“Elvis” also stars Tom Hanks, who plays Elvis’s all-controlling manager Colonel Tom Parker and narrates the saga. The film rockets through the singer’s discovery and early stardom. Mr. Luhrmann’s camera shots rarely linger longer than a typical Instagram story. The director says the hurtling pace was necessary to cover all the operatic stages of Elvis’s life in one film. But the 59-year-old filmmaker, who reframed Shakespeare for Gen X in 1996 with “Romeo + Juliet,” says he also considered how his cinematic style would translate to viewers who ingest brief, kinetic bursts of content through their phones.

It’s possible that “Elvis” could get a delayed reaction from young audiences. When it eventually hits Warner Bros.’s affiliated streaming service HBO Max, then viewers will be able to dissect scenes and create memes at will. Recall how the song “We Don’t Talk About Bruno” didn’t blow up on TikTok until after “Encanto” appeared on Disney+, a month after the animated movie first opened in theaters.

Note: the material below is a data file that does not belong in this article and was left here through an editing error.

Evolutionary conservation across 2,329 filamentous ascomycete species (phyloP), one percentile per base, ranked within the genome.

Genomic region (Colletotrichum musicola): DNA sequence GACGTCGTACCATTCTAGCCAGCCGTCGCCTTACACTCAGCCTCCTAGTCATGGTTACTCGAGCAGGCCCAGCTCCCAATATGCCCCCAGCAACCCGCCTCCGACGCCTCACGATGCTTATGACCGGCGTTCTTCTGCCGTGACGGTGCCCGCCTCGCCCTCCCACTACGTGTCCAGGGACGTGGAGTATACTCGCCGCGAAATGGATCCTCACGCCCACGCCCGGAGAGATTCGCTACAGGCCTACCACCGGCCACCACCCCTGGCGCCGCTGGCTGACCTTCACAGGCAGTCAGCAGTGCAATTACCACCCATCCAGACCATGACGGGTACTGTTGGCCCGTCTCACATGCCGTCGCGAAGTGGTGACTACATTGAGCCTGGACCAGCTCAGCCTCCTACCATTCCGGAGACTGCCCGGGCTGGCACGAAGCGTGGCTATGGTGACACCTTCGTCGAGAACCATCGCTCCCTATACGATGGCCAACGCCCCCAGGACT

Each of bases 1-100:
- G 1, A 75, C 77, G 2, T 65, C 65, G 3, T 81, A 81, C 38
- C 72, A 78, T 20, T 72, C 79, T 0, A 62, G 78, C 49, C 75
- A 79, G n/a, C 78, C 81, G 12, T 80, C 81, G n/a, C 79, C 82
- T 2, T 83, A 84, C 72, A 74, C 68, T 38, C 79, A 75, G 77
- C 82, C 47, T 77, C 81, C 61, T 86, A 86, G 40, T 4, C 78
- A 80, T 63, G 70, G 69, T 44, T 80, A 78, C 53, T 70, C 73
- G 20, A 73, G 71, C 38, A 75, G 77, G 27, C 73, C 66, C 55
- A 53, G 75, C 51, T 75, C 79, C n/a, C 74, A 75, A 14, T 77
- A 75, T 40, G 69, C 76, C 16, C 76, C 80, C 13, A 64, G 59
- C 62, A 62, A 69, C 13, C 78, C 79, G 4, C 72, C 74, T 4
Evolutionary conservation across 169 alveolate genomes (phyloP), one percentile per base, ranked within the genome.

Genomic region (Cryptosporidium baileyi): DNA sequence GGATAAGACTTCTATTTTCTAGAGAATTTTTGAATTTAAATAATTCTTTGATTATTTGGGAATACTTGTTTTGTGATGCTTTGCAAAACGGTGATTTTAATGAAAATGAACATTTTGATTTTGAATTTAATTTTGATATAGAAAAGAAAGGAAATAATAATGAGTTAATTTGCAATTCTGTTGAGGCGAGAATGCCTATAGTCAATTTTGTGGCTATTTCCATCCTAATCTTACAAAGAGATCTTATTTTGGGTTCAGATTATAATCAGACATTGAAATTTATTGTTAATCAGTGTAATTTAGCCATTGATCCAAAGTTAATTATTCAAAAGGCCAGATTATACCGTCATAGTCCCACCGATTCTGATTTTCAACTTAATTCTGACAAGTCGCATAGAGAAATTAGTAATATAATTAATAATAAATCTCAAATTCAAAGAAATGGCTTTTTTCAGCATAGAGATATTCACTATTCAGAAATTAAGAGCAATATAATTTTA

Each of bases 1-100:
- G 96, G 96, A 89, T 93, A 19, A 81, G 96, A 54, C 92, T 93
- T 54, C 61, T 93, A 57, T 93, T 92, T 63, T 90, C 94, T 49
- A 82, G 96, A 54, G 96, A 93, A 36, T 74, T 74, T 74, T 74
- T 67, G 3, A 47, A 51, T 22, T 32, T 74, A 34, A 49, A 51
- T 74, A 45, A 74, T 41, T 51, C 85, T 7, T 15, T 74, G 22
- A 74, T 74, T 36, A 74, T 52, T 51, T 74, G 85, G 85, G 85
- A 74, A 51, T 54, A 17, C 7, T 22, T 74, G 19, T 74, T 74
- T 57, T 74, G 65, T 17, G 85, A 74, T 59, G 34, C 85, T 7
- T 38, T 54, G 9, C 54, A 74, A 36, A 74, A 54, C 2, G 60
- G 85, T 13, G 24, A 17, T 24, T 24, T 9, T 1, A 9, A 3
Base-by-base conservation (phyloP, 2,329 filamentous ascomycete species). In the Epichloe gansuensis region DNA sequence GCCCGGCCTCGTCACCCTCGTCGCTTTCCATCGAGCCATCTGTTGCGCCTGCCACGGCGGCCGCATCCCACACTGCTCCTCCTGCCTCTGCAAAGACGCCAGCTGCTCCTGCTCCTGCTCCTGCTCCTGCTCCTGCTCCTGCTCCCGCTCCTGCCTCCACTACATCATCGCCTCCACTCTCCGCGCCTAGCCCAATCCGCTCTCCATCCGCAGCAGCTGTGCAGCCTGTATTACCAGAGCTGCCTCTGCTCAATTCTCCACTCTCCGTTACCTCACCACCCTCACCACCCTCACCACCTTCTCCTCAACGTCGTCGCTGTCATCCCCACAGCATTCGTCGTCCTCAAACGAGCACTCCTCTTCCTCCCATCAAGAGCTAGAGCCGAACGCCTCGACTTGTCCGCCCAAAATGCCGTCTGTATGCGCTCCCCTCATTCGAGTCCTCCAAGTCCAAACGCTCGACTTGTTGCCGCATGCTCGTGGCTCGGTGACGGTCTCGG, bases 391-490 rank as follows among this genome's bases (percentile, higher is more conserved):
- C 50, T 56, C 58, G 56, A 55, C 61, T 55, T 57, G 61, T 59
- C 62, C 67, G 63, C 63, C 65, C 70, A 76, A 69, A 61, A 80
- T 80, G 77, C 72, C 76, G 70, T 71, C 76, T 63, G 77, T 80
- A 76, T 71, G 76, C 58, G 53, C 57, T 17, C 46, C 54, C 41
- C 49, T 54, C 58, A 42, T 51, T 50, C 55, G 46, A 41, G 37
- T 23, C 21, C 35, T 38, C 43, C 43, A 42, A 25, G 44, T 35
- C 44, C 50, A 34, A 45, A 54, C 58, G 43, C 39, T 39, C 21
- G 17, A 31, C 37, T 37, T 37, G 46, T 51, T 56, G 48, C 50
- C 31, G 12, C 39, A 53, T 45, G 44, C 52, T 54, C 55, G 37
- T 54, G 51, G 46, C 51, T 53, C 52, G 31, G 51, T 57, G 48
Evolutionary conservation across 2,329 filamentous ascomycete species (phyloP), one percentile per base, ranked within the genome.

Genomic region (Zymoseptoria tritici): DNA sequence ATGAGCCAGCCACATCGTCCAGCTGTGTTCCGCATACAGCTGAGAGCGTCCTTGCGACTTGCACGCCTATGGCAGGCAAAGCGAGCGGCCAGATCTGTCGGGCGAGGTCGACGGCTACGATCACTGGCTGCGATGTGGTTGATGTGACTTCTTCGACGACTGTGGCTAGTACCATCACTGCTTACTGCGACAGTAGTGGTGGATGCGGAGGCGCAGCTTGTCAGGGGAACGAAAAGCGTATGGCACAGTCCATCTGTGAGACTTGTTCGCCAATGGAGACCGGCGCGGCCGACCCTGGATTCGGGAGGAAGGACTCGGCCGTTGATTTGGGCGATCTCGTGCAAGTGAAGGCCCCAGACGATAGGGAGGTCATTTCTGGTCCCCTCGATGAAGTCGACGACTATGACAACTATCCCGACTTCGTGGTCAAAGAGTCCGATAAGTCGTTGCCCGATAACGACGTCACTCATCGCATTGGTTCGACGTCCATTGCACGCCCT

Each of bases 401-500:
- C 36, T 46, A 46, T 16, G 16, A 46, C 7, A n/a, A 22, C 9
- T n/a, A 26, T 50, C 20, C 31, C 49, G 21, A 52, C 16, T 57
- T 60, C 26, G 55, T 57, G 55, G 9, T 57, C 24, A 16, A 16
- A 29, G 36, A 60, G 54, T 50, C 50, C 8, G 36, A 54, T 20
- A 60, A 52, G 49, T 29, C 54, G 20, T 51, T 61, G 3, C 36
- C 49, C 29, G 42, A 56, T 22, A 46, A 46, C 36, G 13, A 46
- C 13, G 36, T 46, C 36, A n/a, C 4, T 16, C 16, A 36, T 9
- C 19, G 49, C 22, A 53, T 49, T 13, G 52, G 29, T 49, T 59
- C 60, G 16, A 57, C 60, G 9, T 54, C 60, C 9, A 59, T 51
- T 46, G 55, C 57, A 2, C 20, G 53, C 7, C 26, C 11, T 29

Still, Mr. Luhrmann says he is fixated on getting people to see “Elvis” on the big screen, both for a collective cinematic experience, and to help the movie stack up financially. He notes that the only things ticket buyers have turned out for in droves this year are superheroes, dinosaurs and Tom Cruise.

“This is not a franchise film. There is no sequel to ‘Elvis.’ So what’s in my crosshairs right now is to try and get enough audience out on the opening weekend,” Mr. Luhrmann says. “We can only see if there’s enough magnetic pull towards it for a younger audience to see it in a theater.”